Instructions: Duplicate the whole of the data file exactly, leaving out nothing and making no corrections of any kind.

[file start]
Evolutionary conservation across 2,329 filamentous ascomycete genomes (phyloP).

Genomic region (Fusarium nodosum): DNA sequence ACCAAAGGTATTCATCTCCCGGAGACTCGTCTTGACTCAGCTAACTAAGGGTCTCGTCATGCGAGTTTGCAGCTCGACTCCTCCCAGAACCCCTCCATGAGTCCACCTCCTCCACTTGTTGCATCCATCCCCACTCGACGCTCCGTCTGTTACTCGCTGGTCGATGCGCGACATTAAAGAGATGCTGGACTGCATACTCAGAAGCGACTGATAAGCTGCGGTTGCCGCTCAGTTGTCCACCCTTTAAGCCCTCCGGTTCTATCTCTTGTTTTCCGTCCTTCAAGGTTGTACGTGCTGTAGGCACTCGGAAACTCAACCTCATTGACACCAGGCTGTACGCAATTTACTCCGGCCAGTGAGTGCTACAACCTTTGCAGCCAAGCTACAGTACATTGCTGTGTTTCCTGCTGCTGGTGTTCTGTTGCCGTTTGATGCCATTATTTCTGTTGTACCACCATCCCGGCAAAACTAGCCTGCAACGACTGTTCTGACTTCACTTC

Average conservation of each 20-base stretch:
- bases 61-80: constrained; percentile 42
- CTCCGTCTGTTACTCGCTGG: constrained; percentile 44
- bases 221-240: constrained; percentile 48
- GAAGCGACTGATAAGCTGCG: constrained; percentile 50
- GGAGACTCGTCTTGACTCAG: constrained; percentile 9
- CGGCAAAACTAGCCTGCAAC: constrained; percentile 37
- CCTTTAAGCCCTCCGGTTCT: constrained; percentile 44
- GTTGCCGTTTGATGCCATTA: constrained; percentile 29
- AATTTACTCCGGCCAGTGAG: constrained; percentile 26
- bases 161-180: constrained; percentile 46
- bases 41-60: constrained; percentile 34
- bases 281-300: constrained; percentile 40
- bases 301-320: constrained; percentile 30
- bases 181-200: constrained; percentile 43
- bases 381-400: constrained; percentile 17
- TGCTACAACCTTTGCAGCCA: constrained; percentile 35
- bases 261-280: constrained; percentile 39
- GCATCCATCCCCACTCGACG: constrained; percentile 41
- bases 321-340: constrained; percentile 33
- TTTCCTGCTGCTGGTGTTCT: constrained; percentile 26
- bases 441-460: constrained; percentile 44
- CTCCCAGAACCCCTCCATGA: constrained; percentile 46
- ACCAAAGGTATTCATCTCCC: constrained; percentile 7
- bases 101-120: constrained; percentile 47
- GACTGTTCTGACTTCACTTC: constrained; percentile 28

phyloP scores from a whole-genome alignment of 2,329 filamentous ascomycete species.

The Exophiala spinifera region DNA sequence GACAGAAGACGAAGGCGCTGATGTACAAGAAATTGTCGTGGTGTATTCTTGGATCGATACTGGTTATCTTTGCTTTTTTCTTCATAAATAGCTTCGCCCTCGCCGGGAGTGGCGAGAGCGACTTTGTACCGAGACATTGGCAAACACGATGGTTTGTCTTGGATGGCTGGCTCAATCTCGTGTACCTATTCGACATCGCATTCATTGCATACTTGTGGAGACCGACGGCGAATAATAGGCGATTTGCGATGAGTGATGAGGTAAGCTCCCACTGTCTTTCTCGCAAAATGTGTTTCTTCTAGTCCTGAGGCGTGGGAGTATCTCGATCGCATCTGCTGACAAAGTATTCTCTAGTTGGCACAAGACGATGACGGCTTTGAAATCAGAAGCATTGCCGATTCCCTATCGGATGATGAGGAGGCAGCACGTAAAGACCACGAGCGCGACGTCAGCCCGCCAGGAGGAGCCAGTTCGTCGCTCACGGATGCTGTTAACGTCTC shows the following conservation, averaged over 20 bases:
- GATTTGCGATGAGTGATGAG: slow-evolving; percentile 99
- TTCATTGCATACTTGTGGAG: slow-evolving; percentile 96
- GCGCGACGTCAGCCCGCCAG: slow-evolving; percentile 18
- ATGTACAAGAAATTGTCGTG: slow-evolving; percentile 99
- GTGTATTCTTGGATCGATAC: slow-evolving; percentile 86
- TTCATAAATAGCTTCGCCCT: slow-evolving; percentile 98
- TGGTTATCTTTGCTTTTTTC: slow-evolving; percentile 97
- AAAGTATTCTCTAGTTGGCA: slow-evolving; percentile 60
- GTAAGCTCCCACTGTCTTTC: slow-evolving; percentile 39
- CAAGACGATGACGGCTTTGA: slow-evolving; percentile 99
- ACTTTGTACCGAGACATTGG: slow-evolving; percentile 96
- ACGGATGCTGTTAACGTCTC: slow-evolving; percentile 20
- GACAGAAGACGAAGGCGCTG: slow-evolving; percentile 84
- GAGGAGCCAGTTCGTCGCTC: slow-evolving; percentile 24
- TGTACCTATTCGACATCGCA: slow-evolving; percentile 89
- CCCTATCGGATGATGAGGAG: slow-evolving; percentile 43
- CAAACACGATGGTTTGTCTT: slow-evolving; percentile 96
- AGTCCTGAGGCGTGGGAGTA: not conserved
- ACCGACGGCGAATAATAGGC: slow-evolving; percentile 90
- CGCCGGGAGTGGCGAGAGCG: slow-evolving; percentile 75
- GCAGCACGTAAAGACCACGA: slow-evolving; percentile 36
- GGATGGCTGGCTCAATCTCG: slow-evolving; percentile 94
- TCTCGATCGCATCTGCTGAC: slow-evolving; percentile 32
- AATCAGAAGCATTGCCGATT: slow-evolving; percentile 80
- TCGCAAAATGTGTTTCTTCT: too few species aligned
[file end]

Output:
Evolutionary conservation across 2,329 filamentous ascomycete genomes (phyloP).

Genomic region (Fusarium nodosum): DNA sequence ACCAAAGGTATTCATCTCCCGGAGACTCGTCTTGACTCAGCTAACTAAGGGTCTCGTCATGCGAGTTTGCAGCTCGACTCCTCCCAGAACCCCTCCATGAGTCCACCTCCTCCACTTGTTGCATCCATCCCCACTCGACGCTCCGTCTGTTACTCGCTGGTCGATGCGCGACATTAAAGAGATGCTGGACTGCATACTCAGAAGCGACTGATAAGCTGCGGTTGCCGCTCAGTTGTCCACCCTTTAAGCCCTCCGGTTCTATCTCTTGTTTTCCGTCCTTCAAGGTTGTACGTGCTGTAGGCACTCGGAAACTCAACCTCATTGACACCAGGCTGTACGCAATTTACTCCGGCCAGTGAGTGCTACAACCTTTGCAGCCAAGCTACAGTACATTGCTGTGTTTCCTGCTGCTGGTGTTCTGTTGCCGTTTGATGCCATTATTTCTGTTGTACCACCATCCCGGCAAAACTAGCCTGCAACGACTGTTCTGACTTCACTTC

Average conservation of each 20-base stretch:
- bases 61-80: constrained; percentile 42
- CTCCGTCTGTTACTCGCTGG: constrained; percentile 44
- bases 221-240: constrained; percentile 48
- GAAGCGACTGATAAGCTGCG: constrained; percentile 50
- GGAGACTCGTCTTGACTCAG: constrained; percentile 9
- CGGCAAAACTAGCCTGCAAC: constrained; percentile 37
- CCTTTAAGCCCTCCGGTTCT: constrained; percentile 44
- GTTGCCGTTTGATGCCATTA: constrained; percentile 29
- AATTTACTCCGGCCAGTGAG: constrained; percentile 26
- bases 161-180: constrained; percentile 46
- bases 41-60: constrained; percentile 34
- bases 281-300: constrained; percentile 40
- bases 301-320: constrained; percentile 30
- bases 181-200: constrained; percentile 43
- bases 381-400: constrained; percentile 17
- TGCTACAACCTTTGCAGCCA: constrained; percentile 35
- bases 261-280: constrained; percentile 39
- GCATCCATCCCCACTCGACG: constrained; percentile 41
- bases 321-340: constrained; percentile 33
- TTTCCTGCTGCTGGTGTTCT: constrained; percentile 26
- bases 441-460: constrained; percentile 44
- CTCCCAGAACCCCTCCATGA: constrained; percentile 46
- ACCAAAGGTATTCATCTCCC: constrained; percentile 7
- bases 101-120: constrained; percentile 47
- GACTGTTCTGACTTCACTTC: constrained; percentile 28

phyloP scores from a whole-genome alignment of 2,329 filamentous ascomycete species.

The Exophiala spinifera region DNA sequence GACAGAAGACGAAGGCGCTGATGTACAAGAAATTGTCGTGGTGTATTCTTGGATCGATACTGGTTATCTTTGCTTTTTTCTTCATAAATAGCTTCGCCCTCGCCGGGAGTGGCGAGAGCGACTTTGTACCGAGACATTGGCAAACACGATGGTTTGTCTTGGATGGCTGGCTCAATCTCGTGTACCTATTCGACATCGCATTCATTGCATACTTGTGGAGACCGACGGCGAATAATAGGCGATTTGCGATGAGTGATGAGGTAAGCTCCCACTGTCTTTCTCGCAAAATGTGTTTCTTCTAGTCCTGAGGCGTGGGAGTATCTCGATCGCATCTGCTGACAAAGTATTCTCTAGTTGGCACAAGACGATGACGGCTTTGAAATCAGAAGCATTGCCGATTCCCTATCGGATGATGAGGAGGCAGCACGTAAAGACCACGAGCGCGACGTCAGCCCGCCAGGAGGAGCCAGTTCGTCGCTCACGGATGCTGTTAACGTCTC shows the following conservation, averaged over 20 bases:
- GATTTGCGATGAGTGATGAG: slow-evolving; percentile 99
- TTCATTGCATACTTGTGGAG: slow-evolving; percentile 96
- GCGCGACGTCAGCCCGCCAG: slow-evolving; percentile 18
- ATGTACAAGAAATTGTCGTG: slow-evolving; percentile 99
- GTGTATTCTTGGATCGATAC: slow-evolving; percentile 86
- TTCATAAATAGCTTCGCCCT: slow-evolving; percentile 98
- TGGTTATCTTTGCTTTTTTC: slow-evolving; percentile 97
- AAAGTATTCTCTAGTTGGCA: slow-evolving; percentile 60
- GTAAGCTCCCACTGTCTTTC: slow-evolving; percentile 39
- CAAGACGATGACGGCTTTGA: slow-evolving; percentile 99
- ACTTTGTACCGAGACATTGG: slow-evolving; percentile 96
- ACGGATGCTGTTAACGTCTC: slow-evolving; percentile 20
- GACAGAAGACGAAGGCGCTG: slow-evolving; percentile 84
- GAGGAGCCAGTTCGTCGCTC: slow-evolving; percentile 24
- TGTACCTATTCGACATCGCA: slow-evolving; percentile 89
- CCCTATCGGATGATGAGGAG: slow-evolving; percentile 43
- CAAACACGATGGTTTGTCTT: slow-evolving; percentile 96
- AGTCCTGAGGCGTGGGAGTA: not conserved
- ACCGACGGCGAATAATAGGC: slow-evolving; percentile 90
- CGCCGGGAGTGGCGAGAGCG: slow-evolving; percentile 75
- GCAGCACGTAAAGACCACGA: slow-evolving; percentile 36
- GGATGGCTGGCTCAATCTCG: slow-evolving; percentile 94
- TCTCGATCGCATCTGCTGAC: slow-evolving; percentile 32
- AATCAGAAGCATTGCCGATT: slow-evolving; percentile 80
- TCGCAAAATGTGTTTCTTCT: too few species aligned